Math That Lets You Think Locally but Act Globally — Quanta Magazine

My latest column for Quanta Magazine explores some recent results in graph theory that use local information to draw global conclusions, a powerful tool in math! It begins with a puzzle.

In math, as in life, small choices can have big consequences. This is especially true in graph theory, a field that studies networks of objects and the connections between them. Here’s a little puzzle to help you see why.

Given six dots, your goal is to connect them to each other with line segments so that there’s always a path between any pair of dots, with no path exceeding two line segments in length.

You can see the solution to the puzzle and learn how it connects to new results in graph theory by reading the full article here for free.

The Symmetry That Makes Solving Math Equations Easy — Quanta Magazine

My latest column for Quanta Magazine is about one of the most dreaded mathematical objects in high school math: the quadratic formula!

x=\frac{-b \pm \sqrt{b^2-4ac}} {2a}

As complicated as the quadratic formula is, the cubic formula is much worse, but a simple geometric idea connects the two.

As intimidating as this looks, hiding inside is a simple secret that makes solving every quadratic equation easy: symmetry. Let’s look at how symmetry makes the quadratic formula work and how a lack of symmetry makes solving cubic equations much, much harder. So much harder, in fact, that a few mathematicians in the 1500s spent their lives embroiled in bitter public feuds competing to do for cubics what was so easily done for quadratics.

You can read the full article here.

Workshop — Learning to Love Row Reduction

I’m running a workshop for teachers tonight titled Learning to Love Row Reduction.

If a math teacher has done anything with matrices, they’ve probably row-reduced one. Row reduction is often experienced as mindless symbol manipulation, but in fact it is an incredible and surprising process that is deeply connected to the fundamental ideas of linear algebra. A little row reduction takes you a very long way! My goal in this workshop is to show teachers just how far it can take us.

This is part of an ongoing series of workshops I’m running on Linear Algebra, that have their origins in the tremendous amount I’m learning by teaching this course at the high school level. I’ll be offering the workshop through Math for America, where I’ve given talks and offered workshops on linear algebra, computing, and many other topics.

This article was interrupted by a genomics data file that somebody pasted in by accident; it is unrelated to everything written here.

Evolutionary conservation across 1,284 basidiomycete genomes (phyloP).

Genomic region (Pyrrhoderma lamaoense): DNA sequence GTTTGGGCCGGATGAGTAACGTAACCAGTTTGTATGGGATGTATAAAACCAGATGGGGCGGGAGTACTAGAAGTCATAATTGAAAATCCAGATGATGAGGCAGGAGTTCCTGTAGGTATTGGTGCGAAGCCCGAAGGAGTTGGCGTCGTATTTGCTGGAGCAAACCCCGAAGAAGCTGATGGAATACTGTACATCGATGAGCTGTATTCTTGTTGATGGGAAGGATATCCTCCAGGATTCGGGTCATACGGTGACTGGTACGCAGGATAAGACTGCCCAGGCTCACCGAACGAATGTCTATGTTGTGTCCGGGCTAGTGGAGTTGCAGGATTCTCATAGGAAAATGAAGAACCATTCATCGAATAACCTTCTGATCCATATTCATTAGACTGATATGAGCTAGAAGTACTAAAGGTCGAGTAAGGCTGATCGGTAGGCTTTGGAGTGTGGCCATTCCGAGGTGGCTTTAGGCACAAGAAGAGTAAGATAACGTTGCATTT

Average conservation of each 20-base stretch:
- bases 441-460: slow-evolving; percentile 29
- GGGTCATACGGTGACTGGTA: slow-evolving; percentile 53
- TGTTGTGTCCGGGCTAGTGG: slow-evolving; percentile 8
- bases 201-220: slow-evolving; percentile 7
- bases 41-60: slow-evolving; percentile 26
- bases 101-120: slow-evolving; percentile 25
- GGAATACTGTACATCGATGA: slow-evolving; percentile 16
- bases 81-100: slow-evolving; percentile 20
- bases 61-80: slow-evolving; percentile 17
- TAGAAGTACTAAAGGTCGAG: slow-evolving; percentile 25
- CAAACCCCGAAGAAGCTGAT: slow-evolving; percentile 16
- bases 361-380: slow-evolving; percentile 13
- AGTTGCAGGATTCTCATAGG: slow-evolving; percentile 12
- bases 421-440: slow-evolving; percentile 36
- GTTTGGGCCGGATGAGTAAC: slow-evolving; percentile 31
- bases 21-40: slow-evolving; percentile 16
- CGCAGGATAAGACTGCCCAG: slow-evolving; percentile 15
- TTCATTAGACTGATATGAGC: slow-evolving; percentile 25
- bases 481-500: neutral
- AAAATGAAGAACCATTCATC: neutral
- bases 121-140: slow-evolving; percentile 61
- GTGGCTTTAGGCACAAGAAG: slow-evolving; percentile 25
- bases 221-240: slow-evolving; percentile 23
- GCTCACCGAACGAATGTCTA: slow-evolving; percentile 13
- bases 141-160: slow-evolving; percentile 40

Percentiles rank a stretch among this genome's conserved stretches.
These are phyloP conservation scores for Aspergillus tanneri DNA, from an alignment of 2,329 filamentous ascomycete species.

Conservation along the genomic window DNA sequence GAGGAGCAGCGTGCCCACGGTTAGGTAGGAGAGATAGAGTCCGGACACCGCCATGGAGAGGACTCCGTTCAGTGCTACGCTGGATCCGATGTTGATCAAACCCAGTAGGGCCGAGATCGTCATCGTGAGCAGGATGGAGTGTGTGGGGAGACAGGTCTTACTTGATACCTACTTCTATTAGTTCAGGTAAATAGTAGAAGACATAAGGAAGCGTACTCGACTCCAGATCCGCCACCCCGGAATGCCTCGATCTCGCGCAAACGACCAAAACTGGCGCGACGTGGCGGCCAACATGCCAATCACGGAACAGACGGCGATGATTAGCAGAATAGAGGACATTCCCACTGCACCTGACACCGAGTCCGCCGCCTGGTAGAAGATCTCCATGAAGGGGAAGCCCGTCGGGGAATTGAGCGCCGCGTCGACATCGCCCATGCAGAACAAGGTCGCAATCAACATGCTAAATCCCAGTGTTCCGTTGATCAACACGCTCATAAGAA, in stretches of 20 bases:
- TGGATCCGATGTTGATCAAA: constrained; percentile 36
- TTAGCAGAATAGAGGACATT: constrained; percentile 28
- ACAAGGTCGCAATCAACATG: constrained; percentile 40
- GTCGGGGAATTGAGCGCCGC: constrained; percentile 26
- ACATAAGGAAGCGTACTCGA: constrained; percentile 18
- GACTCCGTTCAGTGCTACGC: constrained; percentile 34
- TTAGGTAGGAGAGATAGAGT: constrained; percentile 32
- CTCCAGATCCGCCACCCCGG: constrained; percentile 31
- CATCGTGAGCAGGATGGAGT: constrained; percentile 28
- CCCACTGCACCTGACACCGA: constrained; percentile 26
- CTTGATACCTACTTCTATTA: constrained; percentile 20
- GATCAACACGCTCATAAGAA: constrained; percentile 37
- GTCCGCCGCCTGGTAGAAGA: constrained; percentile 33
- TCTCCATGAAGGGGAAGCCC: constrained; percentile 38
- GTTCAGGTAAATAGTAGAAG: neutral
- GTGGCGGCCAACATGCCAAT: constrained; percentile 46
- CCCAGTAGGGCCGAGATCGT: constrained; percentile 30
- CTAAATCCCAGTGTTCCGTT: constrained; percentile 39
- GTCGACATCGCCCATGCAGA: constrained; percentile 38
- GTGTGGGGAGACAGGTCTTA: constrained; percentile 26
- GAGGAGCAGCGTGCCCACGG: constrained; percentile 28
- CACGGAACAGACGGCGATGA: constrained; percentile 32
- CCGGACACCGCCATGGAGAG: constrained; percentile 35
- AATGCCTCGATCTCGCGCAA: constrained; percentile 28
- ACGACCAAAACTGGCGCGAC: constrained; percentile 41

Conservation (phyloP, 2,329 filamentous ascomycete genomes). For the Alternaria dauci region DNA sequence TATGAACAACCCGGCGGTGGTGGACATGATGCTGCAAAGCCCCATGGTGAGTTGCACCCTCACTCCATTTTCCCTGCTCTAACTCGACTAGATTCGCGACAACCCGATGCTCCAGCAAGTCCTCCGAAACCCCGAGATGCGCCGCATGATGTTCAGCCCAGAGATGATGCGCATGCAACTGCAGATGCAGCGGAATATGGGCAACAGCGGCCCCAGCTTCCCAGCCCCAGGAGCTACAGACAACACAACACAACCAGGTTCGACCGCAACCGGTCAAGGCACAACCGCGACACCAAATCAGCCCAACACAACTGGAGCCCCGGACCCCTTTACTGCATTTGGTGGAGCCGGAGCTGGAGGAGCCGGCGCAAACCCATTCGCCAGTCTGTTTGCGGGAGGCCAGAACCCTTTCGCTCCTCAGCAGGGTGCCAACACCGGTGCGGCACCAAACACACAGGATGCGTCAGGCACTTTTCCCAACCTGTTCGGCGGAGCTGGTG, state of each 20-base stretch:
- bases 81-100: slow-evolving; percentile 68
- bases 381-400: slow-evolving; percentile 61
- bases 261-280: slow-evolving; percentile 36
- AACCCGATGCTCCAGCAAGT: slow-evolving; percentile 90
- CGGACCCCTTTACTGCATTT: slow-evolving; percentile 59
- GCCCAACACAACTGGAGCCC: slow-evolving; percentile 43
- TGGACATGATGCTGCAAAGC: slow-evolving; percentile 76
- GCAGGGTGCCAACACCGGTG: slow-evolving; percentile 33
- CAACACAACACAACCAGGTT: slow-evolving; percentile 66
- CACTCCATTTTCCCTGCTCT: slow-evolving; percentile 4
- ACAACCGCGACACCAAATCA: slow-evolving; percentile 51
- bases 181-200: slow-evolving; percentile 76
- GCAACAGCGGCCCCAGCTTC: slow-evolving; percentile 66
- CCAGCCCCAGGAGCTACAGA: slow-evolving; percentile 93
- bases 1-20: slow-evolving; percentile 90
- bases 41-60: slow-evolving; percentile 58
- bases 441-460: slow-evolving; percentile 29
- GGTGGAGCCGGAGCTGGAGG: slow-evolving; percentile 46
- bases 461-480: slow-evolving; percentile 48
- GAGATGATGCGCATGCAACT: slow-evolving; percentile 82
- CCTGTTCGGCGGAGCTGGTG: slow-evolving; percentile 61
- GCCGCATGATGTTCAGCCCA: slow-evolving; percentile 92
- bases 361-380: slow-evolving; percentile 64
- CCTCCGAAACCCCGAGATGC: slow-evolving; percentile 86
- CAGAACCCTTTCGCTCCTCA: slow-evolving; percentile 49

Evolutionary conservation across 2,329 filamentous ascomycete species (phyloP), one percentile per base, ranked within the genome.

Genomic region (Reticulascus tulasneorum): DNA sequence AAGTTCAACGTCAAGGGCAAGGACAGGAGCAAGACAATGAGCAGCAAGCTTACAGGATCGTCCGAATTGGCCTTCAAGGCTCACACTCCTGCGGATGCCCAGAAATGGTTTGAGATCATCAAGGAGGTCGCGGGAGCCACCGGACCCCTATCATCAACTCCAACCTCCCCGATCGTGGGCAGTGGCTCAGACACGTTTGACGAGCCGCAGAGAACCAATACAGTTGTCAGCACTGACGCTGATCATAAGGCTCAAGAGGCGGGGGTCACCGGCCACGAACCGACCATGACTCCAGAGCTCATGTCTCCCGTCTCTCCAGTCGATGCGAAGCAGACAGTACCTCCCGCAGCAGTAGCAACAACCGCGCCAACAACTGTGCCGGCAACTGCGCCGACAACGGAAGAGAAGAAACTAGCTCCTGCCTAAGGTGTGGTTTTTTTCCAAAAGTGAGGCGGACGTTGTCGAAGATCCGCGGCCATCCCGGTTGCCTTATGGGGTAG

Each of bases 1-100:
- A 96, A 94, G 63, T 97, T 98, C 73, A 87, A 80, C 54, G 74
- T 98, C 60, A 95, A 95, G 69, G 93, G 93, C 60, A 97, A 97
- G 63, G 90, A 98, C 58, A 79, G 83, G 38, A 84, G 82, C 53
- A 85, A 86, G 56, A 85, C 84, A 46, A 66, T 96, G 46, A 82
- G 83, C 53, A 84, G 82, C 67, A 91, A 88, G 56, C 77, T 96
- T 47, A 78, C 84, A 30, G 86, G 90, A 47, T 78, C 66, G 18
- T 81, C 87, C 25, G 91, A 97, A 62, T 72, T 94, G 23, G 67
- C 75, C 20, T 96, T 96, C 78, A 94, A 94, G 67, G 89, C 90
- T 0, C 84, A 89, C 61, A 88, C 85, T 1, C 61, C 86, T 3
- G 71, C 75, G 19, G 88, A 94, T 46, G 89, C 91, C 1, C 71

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The Basic Algebra Behind Secret Codes and Space Communication — Quanta Magazine

How can you use systems of linear equations to send secret messages? Just do what NASA does! In my latest column for Quanta Magazine I explore the school math behind Reed-Solomon codes, which are used to safely and securely send data across the solar system.

Space exploration requires tremendous precision. When you’re landing a rover on Mars 70 million miles away from the nearest service station, you need to maximize efficiency and prepare for the unexpected. This applies to everything from spacecraft design to data transmission: Those messages returning to Earth as a steady stream of 0s and 1s are bound to contain some errors, so you need to be able to identify and correct them without wasting precious time and energy.

That’s where math comes in. Mathematicians have invented ingenious ways to transmit and store information. One surprisingly effective method uses Reed-Solomon codes, which are built on the same basic algebra that students learn in school. Let’s drop in on a math class to see how Reed-Solomon codes help transmit and secure information while correcting any costly errors that pop up.

The full article is freely available is here.

2022 — Year in Review

In keeping up with (what is now a 10-year!) tradition, here’s a brief review of my professional year.

Without question my biggest professional accomplishment of 2022 was the publication of my book, Painless Statistics. People are buying it and even saying nice things about it! From start to finish it was an incredible learning process, and I now know what is meant by the saying “It is better to have written a book than to write one.”

I was happy to resume giving talks and workshop again in person in 2022. In the spring I returned to Queen’s College to speak to soon-to-be math teachers about making math by design. And after two years of remote-only teacher workshops, I was thrilled to return to the Math for America offices for The Geometry of Linear Algebra. It’s been exciting to learn so much linear algebra as I teach it, and I already have new workshops and talks scheduled for 2023.

On top of publishing Painless Statistics, it was another busy year of writing. As usual my column for Quanta Magazine provided a year full of the best kind of mathematical challenges, and I had a blast writing about brownie bake-offs and geometric dissections, different kinds of infinities, and Wordle, among other things. And I reviewed Ben Orlin’s book Math Games with Bad Drawings for the American Mathematical Monthly.

Above all, it was just nice to have a professional year that seemed to be trending toward normal.

Here’s to an even more normal 2023!

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